April 26, 2019
Lionel Morand is the new Chair of 3GPP Core Network and Terminals (CT) Technical Specification Group (TSG). In taking up this new leadership post, he will relinquish Chairmanship of the CT4 Working Group – a role he has occupied since July 2016.
In this short interview, we ask for his thoughts on the progress made in TSG CT and the prospects for 5G Core protocol work.
Yours has been a steady route through the CT groups, but how did it start – the Standards role – and why standards?
I was lucky, from the beginning of my career I have been in such projects. In 1998, I joined Orange - as France Telecom – where I was involved straight away in a European project working on an All-IP based architecture for mobile networks. From there, I went to IETF to work on the development of new signalling protocols (SIP and Diameter) for the IP-based core network. That was done in close collaboration with the 3G.IP Forum, the industry forum that had designed the initial IP Multimedia Subsystem (IMS) architecture adopted by 3GPP for IP-based multimedia services; including Voice over IP.
By 2001, this activity had taken me to 3GPP working group CT4 – responsible for standardizing the protocol specifications within the mobile core network - to continue the work on Diameter-based interfaces, building on the IMS work. Now Diameter is well established as one of the main signalling protocols in 3GPP.
I think that there are two main aspects to the CT standards expert’s role, there is the detailed protocol work and then there are the ‘committee’ aspects, which require a different set of tools. Fortunately, I enjoy both equally.
IETF is a main partner for CT, how close is that relationship?
Working collaboratively on SIP and Diameter, 3GPP has developed an excellent relationship with IETF over the years - from a standards process point of view.
The Task Force remains important to 3GPP, as a lot of the protocol work done in CT relies on IETF-based solutions and enhancements. For my part, being Chair of IETF DIME working group - the IETF group responsible for the maintenance and extensions to the Diameter protocol - the bridge between the two bodies has always been there and is set to continue as I take on the role of official 3GPP Liaison with IETF.
A good example of new work on the way is the recent adoption of HTTP as the signalling protocol in the new Service-based architecture for the 5G core network. IETF is working on a new enhanced version (of the protocol) that could also be used on the 3GPP network.
Their work on the definition of new IP-based transport protocols could also be interesting for 3GPP in a near future. As a final example, we in 3GPP are actively working on protocol enhancements for the next 5G release, in which IP will likely remain central.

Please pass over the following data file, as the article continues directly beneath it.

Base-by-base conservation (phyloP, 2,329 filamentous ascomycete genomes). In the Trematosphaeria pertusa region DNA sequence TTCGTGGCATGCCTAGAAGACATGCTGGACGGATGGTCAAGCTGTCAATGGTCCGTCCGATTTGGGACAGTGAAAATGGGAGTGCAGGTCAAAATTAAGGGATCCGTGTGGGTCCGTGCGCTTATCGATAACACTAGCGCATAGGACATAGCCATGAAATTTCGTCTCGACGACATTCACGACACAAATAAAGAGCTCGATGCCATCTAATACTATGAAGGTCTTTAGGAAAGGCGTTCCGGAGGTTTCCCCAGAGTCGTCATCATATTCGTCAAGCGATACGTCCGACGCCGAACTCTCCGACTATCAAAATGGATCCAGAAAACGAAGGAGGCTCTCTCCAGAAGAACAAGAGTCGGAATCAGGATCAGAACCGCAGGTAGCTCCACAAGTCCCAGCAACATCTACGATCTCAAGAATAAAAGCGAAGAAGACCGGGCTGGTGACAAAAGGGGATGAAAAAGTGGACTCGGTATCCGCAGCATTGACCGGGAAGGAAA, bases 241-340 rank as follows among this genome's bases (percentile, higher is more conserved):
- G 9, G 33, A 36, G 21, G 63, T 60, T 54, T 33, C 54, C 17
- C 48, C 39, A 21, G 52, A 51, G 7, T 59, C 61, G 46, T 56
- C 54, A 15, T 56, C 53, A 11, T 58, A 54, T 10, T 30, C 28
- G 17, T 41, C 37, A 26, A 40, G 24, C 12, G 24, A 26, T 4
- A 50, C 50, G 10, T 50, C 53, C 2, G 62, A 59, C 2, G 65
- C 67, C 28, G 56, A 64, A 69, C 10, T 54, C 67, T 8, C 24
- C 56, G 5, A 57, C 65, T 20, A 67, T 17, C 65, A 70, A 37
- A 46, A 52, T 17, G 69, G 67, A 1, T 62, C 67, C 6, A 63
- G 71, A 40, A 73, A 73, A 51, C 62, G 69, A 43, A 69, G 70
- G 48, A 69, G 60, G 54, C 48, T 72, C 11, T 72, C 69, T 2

All this to say; it is important that we maintain this close relationship between 3GPP and IETF.
Looking to the new role, what are your priorities for CT?
5G has required a fundamental change to the core architecture, acting as an anchor point for multi-access technologies, aiming at a seamless service experience across fixed and wireless access technologies.
With 5G, we have moved from a traditional signaling network to a cloud-friendly Service-Based Architecture (SBA) that enables a full interaction between all the functions in the control plane and a flexible network topology to accommodate diverse services over a single core network.
In this new service-based environment – where network slices can be provided to support specific use cases - CT will be at the heart of the 3GPP system transformation, which I believe will necessitate a strengthening of our coordination between CT, RAN and SA Technical Specification Groups.
Within CT, we will consolidate our existing competences and aim to enrich our technical expertise, to be able to support innovative service requirements from these other 3GPP groups; particularly from [working groups] SA2 for Architecture, SA3 for the Security aspects and SA5 for charging functionalities; to meet the specific and evolving needs of a growing number of 'vertical' industries.
How easy is it to meet the needs of these Verticals?
Since Release 13, we have gained a lot of experience by producing a full set of protocols to support the specific service requirements for Mission Critical services. That expertise will help with other new areas – such as Automotive, Satellites and Industrial automation. These industries are bringing a new community into 3GPP groups and in CT they will guide us on how to develop protocols for their use.
We are trying to make any CT level protocol work extendable to meet new needs as they come in, with the least possible additional effort.
At the project level, to improve our efficiency, I will be working with the other 3GPP TSG Chairs on how to establish the set of functionalities that are common to a variety of verticals. We need to think deeply about a high-level analysis of new requirements are coming in, so that expectations on all sides are fully aligned.
5G is generating a great deal of excitement – what would make it a success for you?
From the CT point of view, the new core network must be agile and service based - able to meet new requirements and be optimised for any type of access network. When we have a network that is flexible enough to be used by anyone, while meeting the most demanding needs - This will be something to be proud of.
Lionel Morand, 3GPP TSG CT Chair, Orange, will take his first CT Plenary meeting on June 3, in Newport Beach, USA.
Contact for this article: Kevin FLYNN, Marketing and Communications Officer, 3GPP
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